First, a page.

Reflecting on a job well done

Wednesday, February 8, 2012 - 09:14
Joyce Little made the Star what it is across three decades

Joyce Little has been the face of advertising in Eagle River and in this newspaper for decades.

Even though she retired from the Star in 2007, it was a shock this week to see her familiar face, with the brief story that her long battle with cancer was over.

But it not the illness, but the way she lived and worked with energy and dignity that will always define Joyce.

She left a successful career in nursing to come to work for former Star owner Lee Jordan in the late 1980s.

“I wondered about that change,” Jordan reflected this week. “But she was a go-getter and was very loyal to the paper. Conscientious is the word I’d use for her.”

For most of the time they worked together, Joyce was Jordan’s entire ad department.

“I just had Joyce most of the time. Occasionally I’d bring in a second person, but she really didn’t like the competition!”

Joyce’s success was not based on previous sales experience, but on her desire to help the Star’s advertisers get results, Jordan said. In that role, she touched and helped thousands of businesses grow and prosper in Eagle River. She also threw herself into work with the Chamber of Commerce.

This was all the more compelling given that she was fighting cancer virtually her entire career at the Star.

“She didn’t let the adversity slow her down,” he said.

That’s truly what defined Joyce — dealing with challenges with quiet dignity and fierce determination.

“She was an ornery spitfire,” her daughter Laura Simkins laughed this week.

“She took great pride in working at the paper. She really enjoyed it, most doing Merry Merchant Munch at Christmas. It was a big deal to her,” Simkins said. “She had the tenacity to get the job done. Do well with it. It was her sense of integrity.

“In her yard, as an example, she would never have been able to let a shutter be loose on the house or let a flower stay wilted,” she said.

Her commitment to detail carried over to her work.

“She did this dressing to nines…always carrying on in a positive, professional way,” her daughter said.

“She had a sense of pride and of doing it herself.”

Doing it herself was a way of life for Joyce, who raised two young daughters alone after her first husband died.

“For many years as a single mom to two girls, she worked her butt off at the hospital, working nights, to make sure we had good clothes to wear,” Laura said. “To live with integrity.

“It was not her style to have somebody helping her. It was important to step up, to do it all herself, to be the provider when all else failed. And not ever give up.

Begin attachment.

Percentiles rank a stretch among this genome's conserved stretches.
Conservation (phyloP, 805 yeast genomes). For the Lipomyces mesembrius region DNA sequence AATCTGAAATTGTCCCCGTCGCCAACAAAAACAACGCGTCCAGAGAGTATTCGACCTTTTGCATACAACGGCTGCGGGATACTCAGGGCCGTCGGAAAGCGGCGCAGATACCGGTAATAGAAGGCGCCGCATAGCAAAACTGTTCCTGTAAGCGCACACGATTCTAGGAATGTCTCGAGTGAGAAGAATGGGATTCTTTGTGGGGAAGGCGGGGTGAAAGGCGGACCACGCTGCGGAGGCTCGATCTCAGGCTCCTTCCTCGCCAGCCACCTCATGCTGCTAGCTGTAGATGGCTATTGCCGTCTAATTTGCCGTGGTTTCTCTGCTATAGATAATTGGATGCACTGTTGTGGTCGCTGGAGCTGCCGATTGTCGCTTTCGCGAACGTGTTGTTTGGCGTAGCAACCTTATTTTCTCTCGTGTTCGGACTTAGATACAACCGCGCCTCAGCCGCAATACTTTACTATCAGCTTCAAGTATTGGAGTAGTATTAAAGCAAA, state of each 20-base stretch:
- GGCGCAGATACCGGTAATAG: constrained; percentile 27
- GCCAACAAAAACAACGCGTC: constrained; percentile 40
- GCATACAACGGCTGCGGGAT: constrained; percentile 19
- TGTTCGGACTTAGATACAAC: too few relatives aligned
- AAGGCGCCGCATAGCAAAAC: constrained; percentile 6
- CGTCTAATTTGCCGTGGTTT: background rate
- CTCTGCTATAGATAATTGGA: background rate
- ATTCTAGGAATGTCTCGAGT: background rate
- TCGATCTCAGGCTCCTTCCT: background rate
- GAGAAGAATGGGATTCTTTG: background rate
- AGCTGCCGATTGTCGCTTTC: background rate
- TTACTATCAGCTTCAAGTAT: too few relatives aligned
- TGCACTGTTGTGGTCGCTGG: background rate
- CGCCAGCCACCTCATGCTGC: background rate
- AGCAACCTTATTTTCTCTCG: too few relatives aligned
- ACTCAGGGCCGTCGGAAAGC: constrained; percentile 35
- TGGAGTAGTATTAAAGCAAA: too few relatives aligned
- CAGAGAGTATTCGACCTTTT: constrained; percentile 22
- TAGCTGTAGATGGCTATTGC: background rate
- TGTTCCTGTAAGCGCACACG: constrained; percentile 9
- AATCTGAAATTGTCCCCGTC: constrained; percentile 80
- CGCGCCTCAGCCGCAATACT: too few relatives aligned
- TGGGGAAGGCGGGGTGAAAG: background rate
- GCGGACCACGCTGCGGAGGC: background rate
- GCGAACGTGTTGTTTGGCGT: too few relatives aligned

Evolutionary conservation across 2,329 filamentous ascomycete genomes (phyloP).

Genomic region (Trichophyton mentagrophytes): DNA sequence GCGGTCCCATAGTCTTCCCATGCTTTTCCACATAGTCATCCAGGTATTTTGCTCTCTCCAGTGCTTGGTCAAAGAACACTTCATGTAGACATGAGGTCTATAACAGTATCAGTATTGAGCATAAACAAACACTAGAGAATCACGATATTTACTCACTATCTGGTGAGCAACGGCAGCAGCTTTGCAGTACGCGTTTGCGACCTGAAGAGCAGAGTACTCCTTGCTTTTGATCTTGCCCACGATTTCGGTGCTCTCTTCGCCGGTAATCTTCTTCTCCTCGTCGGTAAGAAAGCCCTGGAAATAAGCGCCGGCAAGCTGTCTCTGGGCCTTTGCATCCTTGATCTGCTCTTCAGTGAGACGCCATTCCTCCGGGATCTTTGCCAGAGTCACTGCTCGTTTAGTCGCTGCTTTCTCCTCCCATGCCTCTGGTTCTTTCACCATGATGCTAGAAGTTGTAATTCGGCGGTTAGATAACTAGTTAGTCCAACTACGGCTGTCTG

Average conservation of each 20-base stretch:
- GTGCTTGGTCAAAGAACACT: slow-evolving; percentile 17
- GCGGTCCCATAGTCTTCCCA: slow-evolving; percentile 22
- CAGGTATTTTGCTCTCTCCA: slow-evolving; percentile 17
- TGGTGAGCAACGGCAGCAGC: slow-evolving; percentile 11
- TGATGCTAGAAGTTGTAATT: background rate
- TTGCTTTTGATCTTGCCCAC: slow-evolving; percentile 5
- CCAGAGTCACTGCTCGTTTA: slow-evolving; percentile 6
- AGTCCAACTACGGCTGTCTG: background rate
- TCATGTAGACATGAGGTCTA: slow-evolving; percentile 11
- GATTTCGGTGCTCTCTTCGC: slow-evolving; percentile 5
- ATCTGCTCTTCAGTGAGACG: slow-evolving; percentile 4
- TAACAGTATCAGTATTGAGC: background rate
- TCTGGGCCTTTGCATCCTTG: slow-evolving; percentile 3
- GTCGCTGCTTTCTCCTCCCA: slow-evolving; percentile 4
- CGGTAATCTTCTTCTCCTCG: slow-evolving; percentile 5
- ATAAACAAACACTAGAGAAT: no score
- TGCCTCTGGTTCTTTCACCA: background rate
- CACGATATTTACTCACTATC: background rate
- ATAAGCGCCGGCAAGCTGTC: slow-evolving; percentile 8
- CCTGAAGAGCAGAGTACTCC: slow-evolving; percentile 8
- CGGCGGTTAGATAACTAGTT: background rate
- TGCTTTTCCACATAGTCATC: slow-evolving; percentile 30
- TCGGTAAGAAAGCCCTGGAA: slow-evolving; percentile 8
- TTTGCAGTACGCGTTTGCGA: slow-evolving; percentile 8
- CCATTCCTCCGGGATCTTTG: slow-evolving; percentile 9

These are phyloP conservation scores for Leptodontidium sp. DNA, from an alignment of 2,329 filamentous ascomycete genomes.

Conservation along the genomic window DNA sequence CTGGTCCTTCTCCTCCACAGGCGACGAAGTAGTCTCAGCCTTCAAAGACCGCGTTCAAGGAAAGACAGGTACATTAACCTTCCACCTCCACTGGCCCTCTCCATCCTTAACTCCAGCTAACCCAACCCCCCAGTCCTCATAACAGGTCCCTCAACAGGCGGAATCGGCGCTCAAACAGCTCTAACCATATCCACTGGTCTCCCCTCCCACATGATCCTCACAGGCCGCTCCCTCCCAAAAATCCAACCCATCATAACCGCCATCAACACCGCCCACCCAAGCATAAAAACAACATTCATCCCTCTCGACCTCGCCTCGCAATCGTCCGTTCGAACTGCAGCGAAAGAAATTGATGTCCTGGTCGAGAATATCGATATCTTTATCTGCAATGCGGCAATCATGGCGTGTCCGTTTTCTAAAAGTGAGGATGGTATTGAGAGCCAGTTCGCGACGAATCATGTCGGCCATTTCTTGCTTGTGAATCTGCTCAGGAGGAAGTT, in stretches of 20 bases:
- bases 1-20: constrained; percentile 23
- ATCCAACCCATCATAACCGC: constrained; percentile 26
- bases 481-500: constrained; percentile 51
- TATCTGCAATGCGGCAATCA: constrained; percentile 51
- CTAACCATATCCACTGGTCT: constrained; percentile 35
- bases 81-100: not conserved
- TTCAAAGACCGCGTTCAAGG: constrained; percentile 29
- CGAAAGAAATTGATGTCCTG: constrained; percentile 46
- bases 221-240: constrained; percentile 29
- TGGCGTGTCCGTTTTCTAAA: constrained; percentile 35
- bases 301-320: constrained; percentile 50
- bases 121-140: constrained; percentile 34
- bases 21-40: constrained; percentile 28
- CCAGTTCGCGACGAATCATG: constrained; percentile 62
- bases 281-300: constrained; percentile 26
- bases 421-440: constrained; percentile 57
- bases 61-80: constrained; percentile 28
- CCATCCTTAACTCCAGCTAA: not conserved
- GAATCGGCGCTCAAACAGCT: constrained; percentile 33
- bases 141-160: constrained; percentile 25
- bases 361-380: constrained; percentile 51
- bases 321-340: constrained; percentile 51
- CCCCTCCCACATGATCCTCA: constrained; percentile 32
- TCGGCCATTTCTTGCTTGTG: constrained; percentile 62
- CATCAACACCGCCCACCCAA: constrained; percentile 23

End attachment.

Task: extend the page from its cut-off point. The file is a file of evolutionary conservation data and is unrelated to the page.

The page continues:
“She never made any excuses for her illness. You never heard her complain about her cancer.”

Joyce dealt with several bouts of the disease. Laura recalls coming home when she was 12 to her mother recovering from skin cancer treatment, eyes bandaged.

“She dealt with it very matter-of-fact…‘we are going to get over it and move on…take on the next challenge.’”

Joyce was our advertising director for the Alaska Star from when Morris Communications purchased the paper from Lee Jordan in 2000 until she retired in 2007.

She often worked alone and always focused on taking good care of the people of Eagle River.

I worked from a distance with Joyce for half a dozen years before her retirement.

My job then was to help all the Morris Alaska newspapers including the Star do a better job with ad sales.

Her unstated job was to keep me for doing too much harm to the Star.

We both succeeded after a fashion.

Weekly newspapers are possible and succeed because of dedicated, sometimes hard-headed professionals like Joyce; people who don’t just believe in what they do, but live it every day.

She taught me what made the community unique, why it would always be its own and apart from Anchorage.

She was direct, business and matter-of-fact. She talked about her battles with cancer and the loss of her husband with the same direct calm as she did in discussing challenges of the job — matter-of-fact, determined.

Joyce was fiercely loyal to the Star, to her community and to her friends — who also happened to be our customers.

Even in the past year, she would call me periodically to make suggestions or express concerns.

She was also quick to offer praise for the new staff carrying in her footsteps.

“Take care of Our Star,” she’d always say.

We will Joyce. Job well done.


Lee Leschper is Alaska regional vice president for Morris Communications publications in Alaska including the Star.

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